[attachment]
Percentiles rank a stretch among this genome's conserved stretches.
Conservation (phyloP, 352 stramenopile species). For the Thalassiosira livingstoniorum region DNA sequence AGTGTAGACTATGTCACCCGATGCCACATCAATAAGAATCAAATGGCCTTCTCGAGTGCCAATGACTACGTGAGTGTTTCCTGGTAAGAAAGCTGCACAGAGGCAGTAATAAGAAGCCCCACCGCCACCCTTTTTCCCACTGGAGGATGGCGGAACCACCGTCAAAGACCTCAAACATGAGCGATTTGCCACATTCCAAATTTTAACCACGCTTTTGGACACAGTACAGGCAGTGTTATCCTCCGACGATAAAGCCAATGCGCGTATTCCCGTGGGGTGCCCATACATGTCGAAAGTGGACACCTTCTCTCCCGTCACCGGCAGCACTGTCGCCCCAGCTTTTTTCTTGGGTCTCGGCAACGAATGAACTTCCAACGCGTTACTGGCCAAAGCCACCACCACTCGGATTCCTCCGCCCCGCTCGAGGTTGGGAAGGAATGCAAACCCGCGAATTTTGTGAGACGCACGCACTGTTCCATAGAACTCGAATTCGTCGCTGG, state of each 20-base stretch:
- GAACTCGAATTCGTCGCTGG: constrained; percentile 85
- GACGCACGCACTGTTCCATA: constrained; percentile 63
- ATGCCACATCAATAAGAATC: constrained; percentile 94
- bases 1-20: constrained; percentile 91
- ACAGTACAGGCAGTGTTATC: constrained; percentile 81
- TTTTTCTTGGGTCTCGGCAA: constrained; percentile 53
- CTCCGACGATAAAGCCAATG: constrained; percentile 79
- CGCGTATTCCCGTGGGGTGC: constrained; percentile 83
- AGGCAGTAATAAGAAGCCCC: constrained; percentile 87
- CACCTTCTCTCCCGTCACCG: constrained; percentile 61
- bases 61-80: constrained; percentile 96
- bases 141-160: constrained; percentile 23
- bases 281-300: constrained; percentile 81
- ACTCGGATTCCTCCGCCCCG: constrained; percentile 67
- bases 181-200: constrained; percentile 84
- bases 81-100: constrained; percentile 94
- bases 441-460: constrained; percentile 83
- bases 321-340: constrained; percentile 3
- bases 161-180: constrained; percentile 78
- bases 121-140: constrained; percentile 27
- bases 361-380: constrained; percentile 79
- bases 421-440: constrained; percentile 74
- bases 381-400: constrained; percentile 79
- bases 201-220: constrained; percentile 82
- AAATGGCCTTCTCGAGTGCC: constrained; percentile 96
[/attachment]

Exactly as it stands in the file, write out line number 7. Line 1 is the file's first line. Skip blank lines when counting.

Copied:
- ACAGTACAGGCAGTGTTATC: constrained; percentile 81